Bonnet House Museum
Fort Lauderdale, Fl
Looking for a serene getaway this weekend? Look no more, head over to the Bonnet House Museum located at 900 North Birch Road. This is the last weekend they are offering their Cool Saturday’s promotion which entitles you to a great discounted price of $10.00 for adults and children 12 and under free. It will be open from 11:00am until 3:00pm for your enjoyment.The Bonnet House Museum is a 35 acre historic estate that is listed on the National Register of Historic Places and accredited by the American Association of Museums. It is located right here in Fort Lauderdale Beach and is an exceptional venue for its art, nature and history. It is a well preserved historic house museum nestled amongst all of the high-rise developments on this barrier island forest of South Florida.
The Bonnet house was purchased by Hugh Taylor Birch in 1895. The property had been a part of Florida’s history for the previous 4,00 years. Dating back to 2,000 B.C. there is indication that the Tequesta people had activity here. Archaeological evidence provides proof that the grounds were one of the first places the Spanish had communication in the New World.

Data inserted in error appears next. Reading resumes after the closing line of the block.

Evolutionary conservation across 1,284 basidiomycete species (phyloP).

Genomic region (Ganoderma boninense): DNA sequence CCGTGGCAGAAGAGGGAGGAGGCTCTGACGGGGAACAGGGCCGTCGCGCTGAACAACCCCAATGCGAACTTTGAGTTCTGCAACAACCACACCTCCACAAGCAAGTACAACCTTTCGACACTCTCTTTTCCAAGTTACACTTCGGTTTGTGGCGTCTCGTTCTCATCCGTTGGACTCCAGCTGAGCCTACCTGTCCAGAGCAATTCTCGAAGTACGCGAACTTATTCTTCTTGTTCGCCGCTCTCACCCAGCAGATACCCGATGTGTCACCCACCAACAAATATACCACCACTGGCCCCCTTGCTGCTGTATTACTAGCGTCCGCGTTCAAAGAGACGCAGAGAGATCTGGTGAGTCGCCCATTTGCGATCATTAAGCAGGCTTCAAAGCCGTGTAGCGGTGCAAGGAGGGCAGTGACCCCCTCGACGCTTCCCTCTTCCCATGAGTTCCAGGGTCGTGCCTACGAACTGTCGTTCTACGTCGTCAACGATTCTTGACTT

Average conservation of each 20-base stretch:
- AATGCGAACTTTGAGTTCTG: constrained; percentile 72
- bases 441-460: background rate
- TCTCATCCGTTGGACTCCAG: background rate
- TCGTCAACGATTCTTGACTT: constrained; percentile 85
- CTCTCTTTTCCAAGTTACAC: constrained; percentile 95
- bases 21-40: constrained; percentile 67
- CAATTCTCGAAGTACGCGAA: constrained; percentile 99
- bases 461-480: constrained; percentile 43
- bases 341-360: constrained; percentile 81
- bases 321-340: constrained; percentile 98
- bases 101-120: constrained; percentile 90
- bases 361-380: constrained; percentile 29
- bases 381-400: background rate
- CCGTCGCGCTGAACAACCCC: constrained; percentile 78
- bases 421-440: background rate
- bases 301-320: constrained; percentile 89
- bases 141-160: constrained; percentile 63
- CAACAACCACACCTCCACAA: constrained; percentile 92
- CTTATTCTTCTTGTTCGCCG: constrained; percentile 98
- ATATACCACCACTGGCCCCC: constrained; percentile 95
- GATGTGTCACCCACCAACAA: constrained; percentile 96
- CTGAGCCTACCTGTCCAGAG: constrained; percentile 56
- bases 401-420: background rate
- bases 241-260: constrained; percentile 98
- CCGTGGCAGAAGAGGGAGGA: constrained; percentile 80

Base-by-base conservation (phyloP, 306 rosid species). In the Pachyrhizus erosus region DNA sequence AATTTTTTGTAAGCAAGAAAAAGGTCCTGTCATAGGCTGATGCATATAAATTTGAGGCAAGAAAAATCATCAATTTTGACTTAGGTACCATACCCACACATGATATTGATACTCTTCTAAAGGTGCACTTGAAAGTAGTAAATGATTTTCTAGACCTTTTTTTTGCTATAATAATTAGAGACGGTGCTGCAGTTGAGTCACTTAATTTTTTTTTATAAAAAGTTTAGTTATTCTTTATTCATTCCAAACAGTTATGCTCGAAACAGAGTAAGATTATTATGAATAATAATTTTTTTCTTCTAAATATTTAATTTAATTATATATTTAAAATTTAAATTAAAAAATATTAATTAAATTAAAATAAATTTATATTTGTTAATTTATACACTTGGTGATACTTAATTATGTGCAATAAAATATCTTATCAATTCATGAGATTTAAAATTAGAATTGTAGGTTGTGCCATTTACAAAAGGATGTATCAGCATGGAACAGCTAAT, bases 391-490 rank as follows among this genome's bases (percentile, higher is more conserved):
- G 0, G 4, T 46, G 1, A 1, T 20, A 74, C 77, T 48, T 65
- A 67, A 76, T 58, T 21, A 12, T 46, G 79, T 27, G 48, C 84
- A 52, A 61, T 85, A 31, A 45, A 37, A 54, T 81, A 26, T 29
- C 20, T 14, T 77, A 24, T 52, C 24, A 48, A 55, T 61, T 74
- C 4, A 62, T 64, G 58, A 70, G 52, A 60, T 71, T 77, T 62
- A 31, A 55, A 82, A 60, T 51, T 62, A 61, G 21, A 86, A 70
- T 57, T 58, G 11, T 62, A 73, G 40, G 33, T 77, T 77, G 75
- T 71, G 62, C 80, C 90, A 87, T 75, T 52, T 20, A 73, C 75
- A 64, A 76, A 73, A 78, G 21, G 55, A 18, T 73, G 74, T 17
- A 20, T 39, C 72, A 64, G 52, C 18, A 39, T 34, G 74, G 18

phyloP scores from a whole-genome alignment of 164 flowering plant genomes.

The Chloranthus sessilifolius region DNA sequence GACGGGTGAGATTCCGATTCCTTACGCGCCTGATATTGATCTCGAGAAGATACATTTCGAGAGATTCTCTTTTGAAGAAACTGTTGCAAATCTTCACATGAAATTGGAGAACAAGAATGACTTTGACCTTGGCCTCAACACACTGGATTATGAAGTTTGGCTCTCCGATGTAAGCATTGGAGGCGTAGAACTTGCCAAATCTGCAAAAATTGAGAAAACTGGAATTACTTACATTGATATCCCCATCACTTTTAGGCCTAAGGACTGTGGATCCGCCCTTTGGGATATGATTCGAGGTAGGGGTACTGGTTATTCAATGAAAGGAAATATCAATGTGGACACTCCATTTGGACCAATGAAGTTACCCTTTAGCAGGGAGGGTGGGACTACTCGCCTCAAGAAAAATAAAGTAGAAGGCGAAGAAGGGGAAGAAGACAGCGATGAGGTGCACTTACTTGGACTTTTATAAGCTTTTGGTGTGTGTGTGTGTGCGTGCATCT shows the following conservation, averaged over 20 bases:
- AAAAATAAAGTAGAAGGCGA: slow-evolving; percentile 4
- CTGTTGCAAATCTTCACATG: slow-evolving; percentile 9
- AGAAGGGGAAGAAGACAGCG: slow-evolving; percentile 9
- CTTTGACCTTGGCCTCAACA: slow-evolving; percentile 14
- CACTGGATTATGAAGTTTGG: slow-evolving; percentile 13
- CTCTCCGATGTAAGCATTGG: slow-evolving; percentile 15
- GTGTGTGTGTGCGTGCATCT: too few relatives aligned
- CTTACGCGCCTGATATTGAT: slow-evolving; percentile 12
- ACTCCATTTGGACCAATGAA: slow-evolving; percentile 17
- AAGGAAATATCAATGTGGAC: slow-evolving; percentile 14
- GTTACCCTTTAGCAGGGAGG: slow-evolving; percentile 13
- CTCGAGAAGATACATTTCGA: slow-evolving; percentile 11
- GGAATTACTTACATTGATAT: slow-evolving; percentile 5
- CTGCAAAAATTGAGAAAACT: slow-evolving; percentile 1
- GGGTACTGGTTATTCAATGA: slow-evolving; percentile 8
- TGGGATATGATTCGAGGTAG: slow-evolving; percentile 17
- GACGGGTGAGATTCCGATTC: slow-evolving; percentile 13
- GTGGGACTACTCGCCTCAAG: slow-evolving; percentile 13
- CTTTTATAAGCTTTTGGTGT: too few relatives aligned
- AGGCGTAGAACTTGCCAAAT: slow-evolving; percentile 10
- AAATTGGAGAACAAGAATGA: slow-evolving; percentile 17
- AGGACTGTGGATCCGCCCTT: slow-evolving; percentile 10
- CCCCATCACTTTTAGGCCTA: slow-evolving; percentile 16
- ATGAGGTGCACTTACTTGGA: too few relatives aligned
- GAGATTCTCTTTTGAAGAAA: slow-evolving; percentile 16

The Museum’s property was given to Birch’s daughter, Helen, as a wedding gift in 1919 with her husband Frederic Clay Bartlett, who was an artist from Chicago. Beginning their new life together, in 1920, they started the construction of the Bonnet House. Looking forward to a retreat from the cold, harsh winters of Chicago, they travelled here so Helen could pursue her composition of music and poetry, while Frederic could focus on his artwork. Misfortune came in 1925, when Helen died from breast cancer. The home was only visited occasionally in the years that followed her death. In 1931, he wed Evelyn Fortune Lilly and together they turned the Bonnet House into what it represents today. Frederic passed away in 1953, but with Evelyn’s adoration of this piece of serenity, she returned each winter, eventually donating the Bonnet House to the Florida Trust for Historic Preservation in 1983, making the largest charitable contribution in Florida’s history.
You can stroll through this beautiful historical home and explore where the ancient Tequesta Indians and early European pilgrims settled. With all of its beautiful gardens, you’ll also witness America’s most exquisite displays of orchids.
So come with your friends or family and consume all the history this place has to offer.